When your car starts making a new noise and you don’t know why, it can be a worrying experience. You can save yourself a lot of stress by learning a little bit about what might be causing the noise and what you can do to fix it.
Even if there’s something wrong with your car, that doesn’t necessarily mean you’ll have to foot an expensive repair bill or take it to a mechanic. This guide will help you work out the best course of action to get your car back to its usual self - free of any clicking!
Low Engine Oil
A lack of lubrication between different components in your car can cause a clicking noise. You should check your engine oil level and, if it’s low, take a look around under the bonnet to see if you can spot a leak.
It’s easy to top up your engine oil, but if there’s a leak then it will be impossible to maintain the correct level. In this case, you should take your car to a garage to get it fixed.
Not only could your oil be low, it might also be dirty, meaning that it won’t be able to do its job properly. Engine oil needs to be fairly clean so that it can lubricate the necessary components. If you let dirty engine oil run through your engine for long enough, eventually it could cause the valve filter to become faulty or break.
Fortunately, it’s possible to replace the old engine oil yourself, or if you prefer, you can book your car in for a service where a professional will do it for you.
If you notice that the squeaking noise is most prominent when you turn your car, the most likely suspect is a CV (or constant velocity) axle. CV axles allow the car’s transmission to drive a car’s wheels and open up a range of motion with bearings.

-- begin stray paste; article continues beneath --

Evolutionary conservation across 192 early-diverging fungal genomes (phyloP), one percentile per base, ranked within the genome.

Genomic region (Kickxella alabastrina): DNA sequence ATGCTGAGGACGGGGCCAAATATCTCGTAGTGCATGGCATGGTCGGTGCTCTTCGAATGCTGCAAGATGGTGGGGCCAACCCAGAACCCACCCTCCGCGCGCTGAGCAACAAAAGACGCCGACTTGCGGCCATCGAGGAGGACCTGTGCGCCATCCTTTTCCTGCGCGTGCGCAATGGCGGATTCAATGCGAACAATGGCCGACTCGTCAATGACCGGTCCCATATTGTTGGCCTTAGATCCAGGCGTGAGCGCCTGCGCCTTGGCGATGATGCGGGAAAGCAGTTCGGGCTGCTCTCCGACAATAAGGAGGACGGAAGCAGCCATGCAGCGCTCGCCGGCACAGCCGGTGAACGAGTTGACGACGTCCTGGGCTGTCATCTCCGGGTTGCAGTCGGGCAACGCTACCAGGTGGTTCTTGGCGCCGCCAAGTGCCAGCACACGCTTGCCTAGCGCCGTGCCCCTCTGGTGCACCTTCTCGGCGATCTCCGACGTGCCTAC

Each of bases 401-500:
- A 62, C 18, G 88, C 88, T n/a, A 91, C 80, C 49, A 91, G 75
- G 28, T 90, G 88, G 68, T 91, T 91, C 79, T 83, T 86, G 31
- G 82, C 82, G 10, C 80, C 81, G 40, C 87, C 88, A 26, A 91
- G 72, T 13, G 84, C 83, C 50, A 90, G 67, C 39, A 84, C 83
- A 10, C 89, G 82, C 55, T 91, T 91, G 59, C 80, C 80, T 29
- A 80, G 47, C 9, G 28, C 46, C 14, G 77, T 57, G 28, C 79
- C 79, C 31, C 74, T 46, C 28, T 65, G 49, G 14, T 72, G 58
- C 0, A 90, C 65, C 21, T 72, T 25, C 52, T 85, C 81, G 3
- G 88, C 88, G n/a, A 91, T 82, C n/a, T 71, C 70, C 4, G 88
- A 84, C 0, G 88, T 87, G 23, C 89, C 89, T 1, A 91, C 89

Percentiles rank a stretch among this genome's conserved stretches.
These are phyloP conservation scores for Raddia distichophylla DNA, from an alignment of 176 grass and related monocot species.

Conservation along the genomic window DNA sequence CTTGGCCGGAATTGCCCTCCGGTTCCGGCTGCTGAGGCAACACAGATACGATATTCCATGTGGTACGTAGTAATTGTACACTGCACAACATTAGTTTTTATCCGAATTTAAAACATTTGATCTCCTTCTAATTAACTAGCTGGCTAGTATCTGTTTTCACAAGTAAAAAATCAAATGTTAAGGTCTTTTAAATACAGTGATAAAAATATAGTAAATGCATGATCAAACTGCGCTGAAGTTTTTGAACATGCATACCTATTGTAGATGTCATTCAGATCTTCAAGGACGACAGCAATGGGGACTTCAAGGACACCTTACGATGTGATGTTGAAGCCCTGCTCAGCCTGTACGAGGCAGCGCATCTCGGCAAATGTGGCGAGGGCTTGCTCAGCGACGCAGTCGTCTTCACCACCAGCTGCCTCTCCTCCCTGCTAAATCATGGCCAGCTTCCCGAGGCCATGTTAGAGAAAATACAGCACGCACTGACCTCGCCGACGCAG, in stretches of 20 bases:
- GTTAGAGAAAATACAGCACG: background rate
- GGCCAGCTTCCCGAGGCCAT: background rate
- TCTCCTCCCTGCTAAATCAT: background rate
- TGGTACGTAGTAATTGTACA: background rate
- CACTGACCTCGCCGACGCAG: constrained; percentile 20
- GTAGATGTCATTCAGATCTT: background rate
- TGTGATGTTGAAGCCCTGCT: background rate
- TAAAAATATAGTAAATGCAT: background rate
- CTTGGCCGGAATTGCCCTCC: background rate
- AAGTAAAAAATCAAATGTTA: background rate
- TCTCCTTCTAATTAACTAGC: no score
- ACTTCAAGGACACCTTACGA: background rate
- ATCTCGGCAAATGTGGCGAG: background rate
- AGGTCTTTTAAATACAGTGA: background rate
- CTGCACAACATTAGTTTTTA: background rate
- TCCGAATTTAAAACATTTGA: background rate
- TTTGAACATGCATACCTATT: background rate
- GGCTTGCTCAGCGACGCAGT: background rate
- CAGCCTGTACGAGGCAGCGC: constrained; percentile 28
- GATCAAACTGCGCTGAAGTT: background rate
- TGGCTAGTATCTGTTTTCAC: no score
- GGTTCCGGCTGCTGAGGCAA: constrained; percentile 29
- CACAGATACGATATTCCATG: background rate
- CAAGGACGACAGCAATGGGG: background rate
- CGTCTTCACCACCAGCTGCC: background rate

The clicking sound probably comes from a torn shaft boot on one of the CV axles. When shaft boots are damaged they begin to leak grease, and without any grease the components will be dry, causing them to make a clicking sound when they come into contact.
Catching this problem early can prevent you from having to replace the entire CV axle. A mechanic will be able to advise you on the extent of the damage and the nature of the repair job needed.
Loose Brake Pad
A clicking sound that happens mainly when you drive slowly, particularly when you are breaking, could be a sign of a loose brake pad. If the pad is not properly secured to the caliper, it moves around at slower speeds and makes a clicking sound when you apply the brakes. The fix for this would be a brake pad replacement.
Faulty Battery or Alternator
Rapid clicking usually suggests that there is enough power in the battery to bring the starter motor to life, but not enough to crank the engine. Either your battery is faulty or the alternator is no longer charging the battery, causing the power to be drained.
You can try jump-starting the car if you need to use it urgently, but if the alternator isn’t working, the battery will die anyway. The best option in this situation is a battery replacement.
The starter is a small motor which is powered by your car’s battery. It’s responsible for getting the engine running, but starters have a limited lifespan and can last anywhere between 30,000 to 200,000 miles.
If the starter is faulty, you will need to get a replacement battery fitted. Some symptoms to look out for include a slower cranking engine and smoke coming from the car. The worst case scenario when you hear a single click is that your engine is locked up or frozen.
When this happens, the best course of action is to take your car to a mechanic who can correctly diagnose and fix the problem.